The young males often clown around, practicing to be adult males making playful advances toward other young birds in the flock, leaping up in the air with wings spread and feet jabbed forward. After a young turkey has made these advances, he usually runs a few feet away, only to practice additional advances minutes later on a different young bird. The young birds are respectful of the mature adult males and try not to get in their way. The older males tend to ignore the young birds knowing they are no real threat.

All the turkeys flap their wings frequently during the day. While standing on their tip toes, they puff themselves up, heads held high, wings elevated and in a full spread, and then the wings are flapped back and forth a couple of times. When it snows or rains, they flap their wings more frequently.

The whitish smoke-phase wild turkey is somewhat of a ringleader directing the flock here and there, and when it decides it is time for the flock to move on, it will be the culprit to get the flock motivated. The other normal coloured wild turkeys do not show any aggressiveness toward this bird, but if it gets too rambunctious the adult toms peck it in the back as a signal for it to move out of the way.

Wild turkeys scratch for food using their powerful legs and feet. The observed birds have been eating seeds, and after a good fill, they like to relax basking in the sun on old split-rail fences.

Spring is the time when the adult gobblers show their dominance and strut their stuff trying to maintain control over the flock or any other male who is attempting to unseat the dominant male. This strutting ritual can last for several minutes to well over one hour, and several times a day. When a male struts, he parades around in slow motion often in circles, putting on a grand display of dominance showing the others in the flock that he is worthy of being in full command. He makes his presence known in stunning fashion with his head turning red and drawn closely into his neck, his tail feathers fully fanned, wing feathers lowered, with body plumage puffed and glowing in shades of red, green, blue, and gold.

In early April the flock divides into two groups, but they stay within 40 feet of each other most of the time. The groups come together as a single unit at intervals during the day and also at night when it is time to roost, although agitation is noticeable between the adult toms when this occurred.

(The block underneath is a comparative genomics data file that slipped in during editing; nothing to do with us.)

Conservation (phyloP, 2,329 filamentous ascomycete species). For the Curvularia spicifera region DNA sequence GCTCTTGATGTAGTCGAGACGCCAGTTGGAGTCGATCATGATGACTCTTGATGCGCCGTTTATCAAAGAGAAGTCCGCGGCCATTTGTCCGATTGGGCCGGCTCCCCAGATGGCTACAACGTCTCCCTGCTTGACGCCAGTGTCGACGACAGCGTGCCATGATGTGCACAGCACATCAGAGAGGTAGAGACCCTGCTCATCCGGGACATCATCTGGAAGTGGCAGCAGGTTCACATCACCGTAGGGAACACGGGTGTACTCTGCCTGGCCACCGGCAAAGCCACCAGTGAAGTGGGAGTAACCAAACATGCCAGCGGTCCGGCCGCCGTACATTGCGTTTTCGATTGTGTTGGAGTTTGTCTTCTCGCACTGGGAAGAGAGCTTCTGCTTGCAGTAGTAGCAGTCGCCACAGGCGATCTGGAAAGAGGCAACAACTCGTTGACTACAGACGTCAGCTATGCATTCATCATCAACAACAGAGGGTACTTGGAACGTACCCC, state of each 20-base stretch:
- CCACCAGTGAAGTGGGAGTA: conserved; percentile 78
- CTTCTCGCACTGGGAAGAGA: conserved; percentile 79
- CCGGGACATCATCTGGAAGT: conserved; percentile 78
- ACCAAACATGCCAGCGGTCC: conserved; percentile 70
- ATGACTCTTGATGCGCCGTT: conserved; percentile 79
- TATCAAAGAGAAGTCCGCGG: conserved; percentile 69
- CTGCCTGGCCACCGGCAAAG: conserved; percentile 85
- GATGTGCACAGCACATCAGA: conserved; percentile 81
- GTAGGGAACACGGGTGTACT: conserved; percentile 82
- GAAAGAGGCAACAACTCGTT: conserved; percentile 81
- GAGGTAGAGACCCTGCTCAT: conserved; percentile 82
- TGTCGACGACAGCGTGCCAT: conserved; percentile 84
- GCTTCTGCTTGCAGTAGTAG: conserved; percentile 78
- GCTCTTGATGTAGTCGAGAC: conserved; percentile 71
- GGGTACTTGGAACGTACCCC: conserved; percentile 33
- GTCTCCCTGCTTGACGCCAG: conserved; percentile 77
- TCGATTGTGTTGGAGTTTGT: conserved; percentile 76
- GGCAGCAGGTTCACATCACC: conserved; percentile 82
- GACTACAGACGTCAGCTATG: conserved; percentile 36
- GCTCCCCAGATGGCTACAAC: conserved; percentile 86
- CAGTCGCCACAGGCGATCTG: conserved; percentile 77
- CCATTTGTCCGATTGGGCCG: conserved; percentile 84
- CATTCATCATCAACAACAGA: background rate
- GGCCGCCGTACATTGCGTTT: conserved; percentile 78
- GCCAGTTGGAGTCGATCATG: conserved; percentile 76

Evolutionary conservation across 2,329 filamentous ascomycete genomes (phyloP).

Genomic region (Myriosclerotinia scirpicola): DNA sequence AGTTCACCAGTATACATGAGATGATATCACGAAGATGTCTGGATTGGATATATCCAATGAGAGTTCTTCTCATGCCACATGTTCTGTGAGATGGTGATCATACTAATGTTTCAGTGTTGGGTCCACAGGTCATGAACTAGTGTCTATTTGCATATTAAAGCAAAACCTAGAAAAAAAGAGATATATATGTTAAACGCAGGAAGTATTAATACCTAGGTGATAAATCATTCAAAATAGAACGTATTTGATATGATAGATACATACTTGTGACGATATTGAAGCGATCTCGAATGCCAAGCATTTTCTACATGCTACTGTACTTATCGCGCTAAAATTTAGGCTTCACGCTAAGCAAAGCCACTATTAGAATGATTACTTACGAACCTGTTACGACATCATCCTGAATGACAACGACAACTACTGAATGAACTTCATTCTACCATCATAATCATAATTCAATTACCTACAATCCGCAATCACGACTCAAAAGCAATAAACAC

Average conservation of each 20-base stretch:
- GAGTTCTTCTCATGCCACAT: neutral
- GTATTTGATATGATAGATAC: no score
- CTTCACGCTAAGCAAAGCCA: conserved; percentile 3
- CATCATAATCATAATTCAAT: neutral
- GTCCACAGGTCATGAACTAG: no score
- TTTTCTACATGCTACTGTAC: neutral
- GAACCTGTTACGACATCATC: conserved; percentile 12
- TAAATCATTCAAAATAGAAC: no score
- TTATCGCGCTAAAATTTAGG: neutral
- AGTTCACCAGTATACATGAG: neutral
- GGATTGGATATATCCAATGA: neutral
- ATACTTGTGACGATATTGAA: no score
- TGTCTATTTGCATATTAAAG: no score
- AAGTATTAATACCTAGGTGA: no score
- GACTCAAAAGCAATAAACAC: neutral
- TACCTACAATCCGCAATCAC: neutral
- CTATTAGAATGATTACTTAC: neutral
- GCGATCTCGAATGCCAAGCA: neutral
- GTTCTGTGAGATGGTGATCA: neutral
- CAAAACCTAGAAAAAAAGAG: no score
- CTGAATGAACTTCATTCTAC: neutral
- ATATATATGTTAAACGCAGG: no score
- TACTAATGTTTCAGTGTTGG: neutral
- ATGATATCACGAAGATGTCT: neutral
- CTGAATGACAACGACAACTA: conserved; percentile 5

Adult males that haven’t been successful in a takeover of the flock or part of it appeared to be outcasts, and were seen throughout the day meandering alone, but not far from both groups. Their quest for supremacy was ongoing; however if they tried to re-enter a flock the dominant tom would sometimes show displeasure and he would drive them away. It seems the outcast males have a choice of giving in to the dominant tom under his rule, or go elsewhere.

In one instance, five males were strutting and fanning their tails at once. Just prior to this spectacular display of manliness the flock seemed very content until one male chased another male very aggressively at full charge, and at that point the other three males joined in, and the scrapping session began with the birds flying up in the air with wings flapping and talons jabbing at each other. The females and younger jakes immediately ran about 60 feet away to keep out of the way of the sparring males, and there they stayed waiting for the outcome.

One male eventually reigned supreme and was dominant over the other four males, but it took a good part of an afternoon to win his dominance. First, he drove two adult toms several hundred feet away, the entire time he and the other two males were strutting and fanning their tails. Repeatedly, he would make advances walking toward the two driving them away, and reluctantly they complied. When he felt he had conquered them, he then walked back to the original spot where the fighting started, now to take on the other two adult males who were also strutting and fanning their tails, but they didn’t challenge him.

Once the females and young jakes realized he had won the victory; they walked back to the original spot, and joined the dominant male. Slowly, the four ostracized males rejoined the flock, but this time without fanning their tails or showing any aggressiveness toward the dominant male. The dominant male allowed them to rejoin the flock.

The cycle of life continues for the wild turkey. For me, they have been a most enjoyable study.